A Learning Experience Outside of the Classroom

“We pride ourselves on being a learning organization,” Ashpes said about ROTC.

Ashpes said, on campus, the focus for cadets is on academics first, so it is nice to get them away for a weekend to focus solely on their military skills.

Eric Hall, a second-year cadet and team-leader during the FTX weekend, said FTX was a comprehensive test of his military skills and knowledge.

“What you learn [since] the first day of class is all put into use out here at FTX,” he said. “It’s fun to test your skills and see what you’ve learned.”

Cadet Lauren Armendariz worked as an enemy combatant during the missions and said the experience let her view the missions in a new way.

“Sometimes it’s good to put yourself in the enemy’s shoes and see things from that perspective,” she said.

First-year students hold no leadership positions over the FTX weekend, but they have the opportunity to observe the cadets who have completed more of the program in leadership positions.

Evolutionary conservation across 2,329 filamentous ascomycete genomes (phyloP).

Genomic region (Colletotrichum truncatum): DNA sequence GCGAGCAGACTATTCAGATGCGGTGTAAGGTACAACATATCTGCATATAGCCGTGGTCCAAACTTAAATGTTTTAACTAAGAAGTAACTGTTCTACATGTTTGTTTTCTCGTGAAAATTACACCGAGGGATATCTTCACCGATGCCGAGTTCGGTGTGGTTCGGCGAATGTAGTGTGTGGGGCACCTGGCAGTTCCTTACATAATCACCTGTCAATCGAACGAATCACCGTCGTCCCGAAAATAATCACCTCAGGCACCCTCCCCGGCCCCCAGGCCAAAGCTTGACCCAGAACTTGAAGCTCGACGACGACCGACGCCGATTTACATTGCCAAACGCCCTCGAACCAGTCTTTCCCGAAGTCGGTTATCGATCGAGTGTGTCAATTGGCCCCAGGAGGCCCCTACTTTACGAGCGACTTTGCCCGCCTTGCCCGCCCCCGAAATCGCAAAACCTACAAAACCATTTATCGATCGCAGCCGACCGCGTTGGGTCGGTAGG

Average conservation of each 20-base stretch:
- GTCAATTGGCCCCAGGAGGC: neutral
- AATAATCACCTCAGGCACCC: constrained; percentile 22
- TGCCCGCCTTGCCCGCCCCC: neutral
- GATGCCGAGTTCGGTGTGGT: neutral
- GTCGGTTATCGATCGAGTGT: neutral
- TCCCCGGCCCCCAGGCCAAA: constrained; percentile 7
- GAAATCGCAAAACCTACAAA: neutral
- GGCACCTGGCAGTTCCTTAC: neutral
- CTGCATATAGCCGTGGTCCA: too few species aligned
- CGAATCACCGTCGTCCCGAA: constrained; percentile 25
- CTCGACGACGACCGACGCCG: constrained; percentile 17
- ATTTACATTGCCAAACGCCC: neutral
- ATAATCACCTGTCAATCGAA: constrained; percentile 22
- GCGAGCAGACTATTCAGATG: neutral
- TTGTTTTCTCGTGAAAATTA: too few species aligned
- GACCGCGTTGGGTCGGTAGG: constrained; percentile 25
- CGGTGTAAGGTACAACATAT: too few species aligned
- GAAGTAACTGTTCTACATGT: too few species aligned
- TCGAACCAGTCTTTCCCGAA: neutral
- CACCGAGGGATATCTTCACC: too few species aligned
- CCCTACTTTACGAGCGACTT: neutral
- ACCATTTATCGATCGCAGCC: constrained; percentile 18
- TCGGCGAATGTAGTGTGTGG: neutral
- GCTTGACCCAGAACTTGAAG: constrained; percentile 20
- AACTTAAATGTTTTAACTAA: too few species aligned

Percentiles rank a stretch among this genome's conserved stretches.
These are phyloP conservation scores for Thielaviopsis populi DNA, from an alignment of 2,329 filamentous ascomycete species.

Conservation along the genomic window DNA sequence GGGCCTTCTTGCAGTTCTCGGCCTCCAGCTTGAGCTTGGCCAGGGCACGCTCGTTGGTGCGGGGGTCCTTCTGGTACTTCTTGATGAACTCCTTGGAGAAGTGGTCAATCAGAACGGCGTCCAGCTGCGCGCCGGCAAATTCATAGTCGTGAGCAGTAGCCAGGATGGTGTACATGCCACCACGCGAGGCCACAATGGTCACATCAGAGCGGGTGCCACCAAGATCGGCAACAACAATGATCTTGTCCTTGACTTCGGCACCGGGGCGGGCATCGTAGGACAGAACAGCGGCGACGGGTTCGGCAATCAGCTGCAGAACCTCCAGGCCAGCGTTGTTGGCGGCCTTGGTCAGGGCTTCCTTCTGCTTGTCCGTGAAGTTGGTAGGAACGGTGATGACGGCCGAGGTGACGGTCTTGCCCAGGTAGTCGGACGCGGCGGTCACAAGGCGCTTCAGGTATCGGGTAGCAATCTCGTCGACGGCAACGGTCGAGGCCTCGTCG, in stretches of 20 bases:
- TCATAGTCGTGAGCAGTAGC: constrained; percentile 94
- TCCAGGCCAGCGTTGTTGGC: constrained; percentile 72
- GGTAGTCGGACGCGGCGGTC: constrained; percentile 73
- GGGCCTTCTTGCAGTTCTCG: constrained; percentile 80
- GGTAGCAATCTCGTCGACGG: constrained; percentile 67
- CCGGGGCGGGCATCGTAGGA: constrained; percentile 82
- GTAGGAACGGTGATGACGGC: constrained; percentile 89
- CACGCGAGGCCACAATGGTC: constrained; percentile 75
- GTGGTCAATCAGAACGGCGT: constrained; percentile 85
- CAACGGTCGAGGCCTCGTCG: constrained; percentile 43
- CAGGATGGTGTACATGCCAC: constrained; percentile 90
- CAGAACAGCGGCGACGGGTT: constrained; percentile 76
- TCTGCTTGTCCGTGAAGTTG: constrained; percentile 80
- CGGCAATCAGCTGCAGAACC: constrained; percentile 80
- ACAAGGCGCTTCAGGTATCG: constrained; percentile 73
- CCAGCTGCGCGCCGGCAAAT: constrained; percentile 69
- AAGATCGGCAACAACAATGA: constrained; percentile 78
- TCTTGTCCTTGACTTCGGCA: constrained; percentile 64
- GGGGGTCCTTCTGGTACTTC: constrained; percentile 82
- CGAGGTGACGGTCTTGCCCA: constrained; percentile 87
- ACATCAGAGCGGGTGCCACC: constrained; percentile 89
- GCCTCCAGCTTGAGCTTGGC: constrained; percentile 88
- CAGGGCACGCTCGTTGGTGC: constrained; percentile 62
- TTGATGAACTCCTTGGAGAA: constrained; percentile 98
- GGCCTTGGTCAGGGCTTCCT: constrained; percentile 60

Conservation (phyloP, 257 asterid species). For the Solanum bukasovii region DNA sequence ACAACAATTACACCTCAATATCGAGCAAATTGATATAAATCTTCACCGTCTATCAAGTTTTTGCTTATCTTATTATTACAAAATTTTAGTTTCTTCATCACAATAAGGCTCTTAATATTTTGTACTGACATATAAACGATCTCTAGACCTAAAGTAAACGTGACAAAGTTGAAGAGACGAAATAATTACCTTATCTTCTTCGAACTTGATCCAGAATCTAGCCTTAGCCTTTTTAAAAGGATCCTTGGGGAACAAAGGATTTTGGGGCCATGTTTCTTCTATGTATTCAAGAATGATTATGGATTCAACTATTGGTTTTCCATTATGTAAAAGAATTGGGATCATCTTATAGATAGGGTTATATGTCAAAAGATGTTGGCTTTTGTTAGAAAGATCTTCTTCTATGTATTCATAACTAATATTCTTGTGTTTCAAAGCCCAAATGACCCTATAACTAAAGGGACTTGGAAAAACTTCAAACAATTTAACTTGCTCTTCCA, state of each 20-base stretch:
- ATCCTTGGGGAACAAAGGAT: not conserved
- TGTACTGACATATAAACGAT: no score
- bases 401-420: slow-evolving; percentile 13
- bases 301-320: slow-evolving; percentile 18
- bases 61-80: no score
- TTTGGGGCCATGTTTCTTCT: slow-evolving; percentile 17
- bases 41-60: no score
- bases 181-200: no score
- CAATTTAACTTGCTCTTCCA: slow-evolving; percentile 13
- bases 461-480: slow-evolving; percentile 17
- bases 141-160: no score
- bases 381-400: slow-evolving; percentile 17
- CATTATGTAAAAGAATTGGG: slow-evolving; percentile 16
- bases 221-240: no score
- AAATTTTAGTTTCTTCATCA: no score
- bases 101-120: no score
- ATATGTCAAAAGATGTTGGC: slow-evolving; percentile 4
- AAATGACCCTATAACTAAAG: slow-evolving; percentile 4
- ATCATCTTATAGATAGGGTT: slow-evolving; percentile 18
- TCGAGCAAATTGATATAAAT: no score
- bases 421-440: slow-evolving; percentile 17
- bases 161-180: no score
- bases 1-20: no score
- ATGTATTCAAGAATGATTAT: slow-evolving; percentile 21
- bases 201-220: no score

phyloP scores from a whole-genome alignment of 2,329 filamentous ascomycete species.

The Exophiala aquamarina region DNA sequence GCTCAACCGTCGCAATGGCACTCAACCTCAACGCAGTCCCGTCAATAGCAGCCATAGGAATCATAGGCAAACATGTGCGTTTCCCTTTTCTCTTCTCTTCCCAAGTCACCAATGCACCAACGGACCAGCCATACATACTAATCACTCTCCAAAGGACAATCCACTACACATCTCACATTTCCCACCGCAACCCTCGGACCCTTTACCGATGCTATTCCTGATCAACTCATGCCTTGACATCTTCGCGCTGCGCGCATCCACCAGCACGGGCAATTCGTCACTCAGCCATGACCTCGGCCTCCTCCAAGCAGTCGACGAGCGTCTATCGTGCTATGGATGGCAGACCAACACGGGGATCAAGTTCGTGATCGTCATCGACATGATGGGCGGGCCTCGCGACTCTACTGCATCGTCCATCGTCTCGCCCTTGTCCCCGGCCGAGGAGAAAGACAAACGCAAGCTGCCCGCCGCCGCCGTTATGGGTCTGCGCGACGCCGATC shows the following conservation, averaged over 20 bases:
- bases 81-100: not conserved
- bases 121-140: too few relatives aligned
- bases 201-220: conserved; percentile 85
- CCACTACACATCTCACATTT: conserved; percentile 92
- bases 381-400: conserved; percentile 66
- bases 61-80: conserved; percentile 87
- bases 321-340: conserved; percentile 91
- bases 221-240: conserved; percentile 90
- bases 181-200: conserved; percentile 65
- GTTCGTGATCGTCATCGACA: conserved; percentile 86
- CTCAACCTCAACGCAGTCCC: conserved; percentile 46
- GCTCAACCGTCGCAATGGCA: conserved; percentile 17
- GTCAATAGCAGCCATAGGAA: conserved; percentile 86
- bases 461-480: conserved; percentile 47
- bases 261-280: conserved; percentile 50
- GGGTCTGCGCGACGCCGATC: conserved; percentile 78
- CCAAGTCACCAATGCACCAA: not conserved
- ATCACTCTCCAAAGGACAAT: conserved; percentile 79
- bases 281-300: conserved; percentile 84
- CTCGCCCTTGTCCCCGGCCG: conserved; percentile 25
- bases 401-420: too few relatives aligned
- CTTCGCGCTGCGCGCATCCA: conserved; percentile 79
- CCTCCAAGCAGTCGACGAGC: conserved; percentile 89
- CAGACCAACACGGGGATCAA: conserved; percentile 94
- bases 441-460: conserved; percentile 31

“I feel the freshman and sophomores learned a lot [Saturday] from watching me succeed and fail,” Hamadeh said.

Ashpes said it is good for first-year students to learn to be a follower first while taking note of how the older cadets lead in the positions they will soon fill.

Cadet Andrew Norte said it was his first time on an FTX weekend and the best part was seeing the classroom tactics he has learned in use.

“Everything is so fast,” he said. “We spend 20 minutes reviewing a tactic that takes two seconds. But that’s how long it takes for someone to die on your team.”

ROTC does similar exercises in a small patch of woods on campus behind the Convocation Center, but the FTX experience is on a much larger scale, Ashpes said.

“It’s invaluable to students,” he said. “It really makes them feel like they’re in the military environment.”

Out of the Comfort Zone

On Friday, cadets boarded Blackhawk helicopters to fly to the Marseilles Training Center.

The pilots navigated the Blackhawks low over the tree line, reaching speeds of over 140 knots, or 160 mph.

Hall said the helicopter ride sticks out in his mind as a memorable moment from the weekend.

“It’s something you don’t get to do everyday, something not every college student gets to experience,” he said.

Cadet Maria Natal-Garcia said she liked the experience of seeing training mortar rockets, something she hadn’t had the opportunity to witness until FTX weekend.